- Hansen’s “climate dice” can be unloaded; and
- A carbon tax (Hansen’s alternative to cap-and-trade) is climatically useless.
Can James Hansen acknowledge the mere possibility of a benign or even positive human influence on climate? Such would be the beginning of an exit strategy, a soft landing, from what continues to shape up to be a Grand False Alarm. Hansen’s reconsideration, in fact, can begin with his own views of the 1990s on the complexity of his subject matter (see Appendix A).
Three Great Moments
But there is another side to the mad scientist that has interjected realism into the decarbonization debate. Three are mentioned here. [Read more →]
December 21, 2012 5 Comments
“Today’s temperature ‘extremes’ are simply yesterday’s extremes warmed up a bit, partly from the heat-island effect. But they are not new events…. Hansen’s push on weather extremes is another case where the level of alarm is disproportionate to the level of impact.”
Today’s temperature “extremes” are simply yesterday’s extremes warmed up a bit, partly from the heat-island effect. But they are not new events where none existed prior.
This distinction is neither subtle nor unimportant. When it comes to temperatures, yesterday’s extremes warmed up offer less of a surprise (and hence a greater ease of adaptability) than if a new crop of extreme events suddenly sprung up out of nowhere to catch us unprepared.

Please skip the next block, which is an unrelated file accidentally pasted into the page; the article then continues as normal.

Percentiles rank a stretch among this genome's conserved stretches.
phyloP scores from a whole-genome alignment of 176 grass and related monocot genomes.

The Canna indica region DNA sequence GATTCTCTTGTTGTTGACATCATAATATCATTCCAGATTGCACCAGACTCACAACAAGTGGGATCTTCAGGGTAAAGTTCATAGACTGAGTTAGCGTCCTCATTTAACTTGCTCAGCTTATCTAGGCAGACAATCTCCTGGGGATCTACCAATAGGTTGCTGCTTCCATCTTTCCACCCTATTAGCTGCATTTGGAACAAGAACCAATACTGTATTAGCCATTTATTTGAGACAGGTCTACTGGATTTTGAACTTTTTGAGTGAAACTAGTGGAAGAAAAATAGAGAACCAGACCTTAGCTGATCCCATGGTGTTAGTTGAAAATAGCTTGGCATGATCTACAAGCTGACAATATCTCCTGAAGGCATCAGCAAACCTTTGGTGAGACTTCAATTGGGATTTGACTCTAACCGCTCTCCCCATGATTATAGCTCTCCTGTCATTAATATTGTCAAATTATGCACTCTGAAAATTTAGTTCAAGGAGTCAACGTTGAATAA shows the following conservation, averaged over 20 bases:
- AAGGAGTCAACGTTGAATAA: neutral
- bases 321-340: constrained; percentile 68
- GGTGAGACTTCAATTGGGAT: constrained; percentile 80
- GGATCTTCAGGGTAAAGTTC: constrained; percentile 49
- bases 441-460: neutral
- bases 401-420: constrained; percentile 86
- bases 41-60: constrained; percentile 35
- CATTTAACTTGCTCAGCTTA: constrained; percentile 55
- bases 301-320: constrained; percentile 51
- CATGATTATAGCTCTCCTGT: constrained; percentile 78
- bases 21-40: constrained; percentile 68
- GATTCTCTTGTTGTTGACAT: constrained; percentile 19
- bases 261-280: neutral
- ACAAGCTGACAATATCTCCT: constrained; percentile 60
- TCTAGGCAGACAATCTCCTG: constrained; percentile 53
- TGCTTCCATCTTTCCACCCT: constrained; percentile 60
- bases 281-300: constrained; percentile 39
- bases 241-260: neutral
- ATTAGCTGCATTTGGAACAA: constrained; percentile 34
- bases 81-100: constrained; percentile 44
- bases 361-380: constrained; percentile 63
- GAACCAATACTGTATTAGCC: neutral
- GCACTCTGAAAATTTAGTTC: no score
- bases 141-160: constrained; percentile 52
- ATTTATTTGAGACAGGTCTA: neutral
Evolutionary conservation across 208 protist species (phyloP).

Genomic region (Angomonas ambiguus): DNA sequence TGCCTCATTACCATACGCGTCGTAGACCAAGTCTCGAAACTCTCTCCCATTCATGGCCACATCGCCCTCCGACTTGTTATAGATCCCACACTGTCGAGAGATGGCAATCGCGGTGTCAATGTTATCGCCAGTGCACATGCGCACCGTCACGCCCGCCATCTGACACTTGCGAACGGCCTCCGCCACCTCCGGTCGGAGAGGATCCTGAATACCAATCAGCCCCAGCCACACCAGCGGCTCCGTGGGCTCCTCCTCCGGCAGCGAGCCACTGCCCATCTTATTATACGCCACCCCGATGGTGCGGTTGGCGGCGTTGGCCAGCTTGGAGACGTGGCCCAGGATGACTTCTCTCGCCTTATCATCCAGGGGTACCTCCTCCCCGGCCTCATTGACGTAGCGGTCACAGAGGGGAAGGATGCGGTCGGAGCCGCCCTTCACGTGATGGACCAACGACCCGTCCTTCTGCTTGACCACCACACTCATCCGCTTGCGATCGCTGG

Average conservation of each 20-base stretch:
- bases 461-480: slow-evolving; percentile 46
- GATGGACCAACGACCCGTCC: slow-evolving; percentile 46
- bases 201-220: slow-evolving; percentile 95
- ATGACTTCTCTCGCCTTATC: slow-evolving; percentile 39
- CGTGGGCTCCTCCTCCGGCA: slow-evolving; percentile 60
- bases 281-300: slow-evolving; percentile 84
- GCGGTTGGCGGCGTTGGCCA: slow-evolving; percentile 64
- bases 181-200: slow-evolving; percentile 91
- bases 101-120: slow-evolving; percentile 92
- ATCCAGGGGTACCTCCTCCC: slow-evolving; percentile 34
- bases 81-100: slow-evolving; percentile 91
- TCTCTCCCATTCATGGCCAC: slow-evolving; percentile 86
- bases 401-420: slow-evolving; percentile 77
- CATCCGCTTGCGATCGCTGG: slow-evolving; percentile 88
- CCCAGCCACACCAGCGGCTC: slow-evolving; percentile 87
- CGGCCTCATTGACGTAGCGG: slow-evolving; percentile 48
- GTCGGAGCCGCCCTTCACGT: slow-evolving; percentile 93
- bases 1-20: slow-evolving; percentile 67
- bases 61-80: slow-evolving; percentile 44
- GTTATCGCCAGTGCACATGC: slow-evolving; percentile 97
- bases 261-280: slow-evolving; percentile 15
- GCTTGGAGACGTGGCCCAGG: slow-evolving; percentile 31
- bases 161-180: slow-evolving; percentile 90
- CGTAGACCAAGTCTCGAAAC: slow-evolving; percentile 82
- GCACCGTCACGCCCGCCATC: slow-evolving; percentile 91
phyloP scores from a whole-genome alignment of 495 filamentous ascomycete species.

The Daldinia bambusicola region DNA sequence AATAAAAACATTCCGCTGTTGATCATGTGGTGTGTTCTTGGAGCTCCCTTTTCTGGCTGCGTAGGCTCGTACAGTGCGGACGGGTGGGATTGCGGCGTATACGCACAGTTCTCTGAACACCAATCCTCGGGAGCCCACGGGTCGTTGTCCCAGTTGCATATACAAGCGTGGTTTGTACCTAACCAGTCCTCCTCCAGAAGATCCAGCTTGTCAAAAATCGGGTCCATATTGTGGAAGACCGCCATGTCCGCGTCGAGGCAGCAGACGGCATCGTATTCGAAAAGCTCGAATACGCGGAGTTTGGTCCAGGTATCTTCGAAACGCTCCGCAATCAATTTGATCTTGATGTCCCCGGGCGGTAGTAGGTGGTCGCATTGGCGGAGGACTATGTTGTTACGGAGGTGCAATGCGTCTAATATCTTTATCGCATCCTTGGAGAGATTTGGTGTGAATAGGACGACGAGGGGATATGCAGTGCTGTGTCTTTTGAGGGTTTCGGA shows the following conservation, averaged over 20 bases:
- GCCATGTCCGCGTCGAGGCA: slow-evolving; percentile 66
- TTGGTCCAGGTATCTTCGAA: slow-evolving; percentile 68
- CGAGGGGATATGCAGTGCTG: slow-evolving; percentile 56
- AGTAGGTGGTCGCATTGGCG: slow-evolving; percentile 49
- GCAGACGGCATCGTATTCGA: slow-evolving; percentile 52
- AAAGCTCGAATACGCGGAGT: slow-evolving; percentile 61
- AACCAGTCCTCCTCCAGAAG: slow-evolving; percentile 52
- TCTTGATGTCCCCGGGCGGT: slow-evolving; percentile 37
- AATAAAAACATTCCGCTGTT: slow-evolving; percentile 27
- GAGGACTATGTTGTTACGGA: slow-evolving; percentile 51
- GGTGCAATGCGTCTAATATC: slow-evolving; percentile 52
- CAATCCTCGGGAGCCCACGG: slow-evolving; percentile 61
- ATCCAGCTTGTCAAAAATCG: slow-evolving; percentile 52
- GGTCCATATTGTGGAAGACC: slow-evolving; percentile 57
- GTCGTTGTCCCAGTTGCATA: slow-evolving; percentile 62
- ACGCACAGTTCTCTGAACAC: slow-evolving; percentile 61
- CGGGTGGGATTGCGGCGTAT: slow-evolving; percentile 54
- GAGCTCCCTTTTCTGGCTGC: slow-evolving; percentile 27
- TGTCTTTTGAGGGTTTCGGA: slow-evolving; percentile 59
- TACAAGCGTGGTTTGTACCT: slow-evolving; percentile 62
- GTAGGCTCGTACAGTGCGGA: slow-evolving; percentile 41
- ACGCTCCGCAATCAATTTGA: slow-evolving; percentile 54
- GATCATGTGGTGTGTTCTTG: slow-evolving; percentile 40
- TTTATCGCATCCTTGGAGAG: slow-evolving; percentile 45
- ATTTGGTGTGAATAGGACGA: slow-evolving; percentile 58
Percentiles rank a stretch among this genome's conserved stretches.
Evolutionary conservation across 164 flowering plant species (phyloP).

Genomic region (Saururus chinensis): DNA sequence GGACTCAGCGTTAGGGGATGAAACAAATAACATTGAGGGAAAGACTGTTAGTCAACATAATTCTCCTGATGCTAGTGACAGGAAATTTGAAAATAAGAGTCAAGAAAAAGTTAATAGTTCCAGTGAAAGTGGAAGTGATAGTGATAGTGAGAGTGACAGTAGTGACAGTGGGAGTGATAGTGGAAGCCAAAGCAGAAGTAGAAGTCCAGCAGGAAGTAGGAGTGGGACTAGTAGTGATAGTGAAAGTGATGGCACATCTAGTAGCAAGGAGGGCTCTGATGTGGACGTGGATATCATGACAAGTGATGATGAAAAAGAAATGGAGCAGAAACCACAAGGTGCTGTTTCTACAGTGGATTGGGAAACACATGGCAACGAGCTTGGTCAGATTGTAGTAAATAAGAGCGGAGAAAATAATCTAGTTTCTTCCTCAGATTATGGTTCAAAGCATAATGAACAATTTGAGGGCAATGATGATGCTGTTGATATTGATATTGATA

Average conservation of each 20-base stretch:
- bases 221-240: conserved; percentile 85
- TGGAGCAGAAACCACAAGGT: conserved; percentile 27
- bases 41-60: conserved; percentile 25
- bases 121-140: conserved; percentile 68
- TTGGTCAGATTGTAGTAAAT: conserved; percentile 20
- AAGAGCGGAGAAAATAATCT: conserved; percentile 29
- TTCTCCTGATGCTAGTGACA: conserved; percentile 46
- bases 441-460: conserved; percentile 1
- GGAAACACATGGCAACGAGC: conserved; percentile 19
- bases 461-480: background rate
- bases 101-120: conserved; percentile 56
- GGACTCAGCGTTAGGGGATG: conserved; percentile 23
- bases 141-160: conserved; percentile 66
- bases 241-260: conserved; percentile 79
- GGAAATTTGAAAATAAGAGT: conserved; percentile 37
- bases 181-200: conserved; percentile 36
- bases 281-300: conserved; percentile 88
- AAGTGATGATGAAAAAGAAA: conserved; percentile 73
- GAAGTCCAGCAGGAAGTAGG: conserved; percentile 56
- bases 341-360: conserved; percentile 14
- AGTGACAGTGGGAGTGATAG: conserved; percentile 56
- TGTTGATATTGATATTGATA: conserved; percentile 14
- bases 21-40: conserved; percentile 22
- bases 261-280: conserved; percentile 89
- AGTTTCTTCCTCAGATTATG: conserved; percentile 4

But such a distinction is not made prominently evident in the latest work by NASA’s James Hansen—and even less so in the accompanying media coverage (including that instigated by Hansen himself). Instead, the general audience is left with the distinct impression that anthropogenic global warming (as a result of greenhouse gas emissions from fossil fuel-based energy production) is leading to the occurrence of new extreme weather events when and where such weather events would not otherwise have occurred. For instance, in a Washington Post op-ed written by Hansen to accompany the release of his paper recently published in the Proceedings of the National Academy of Sciences, Hansen writes: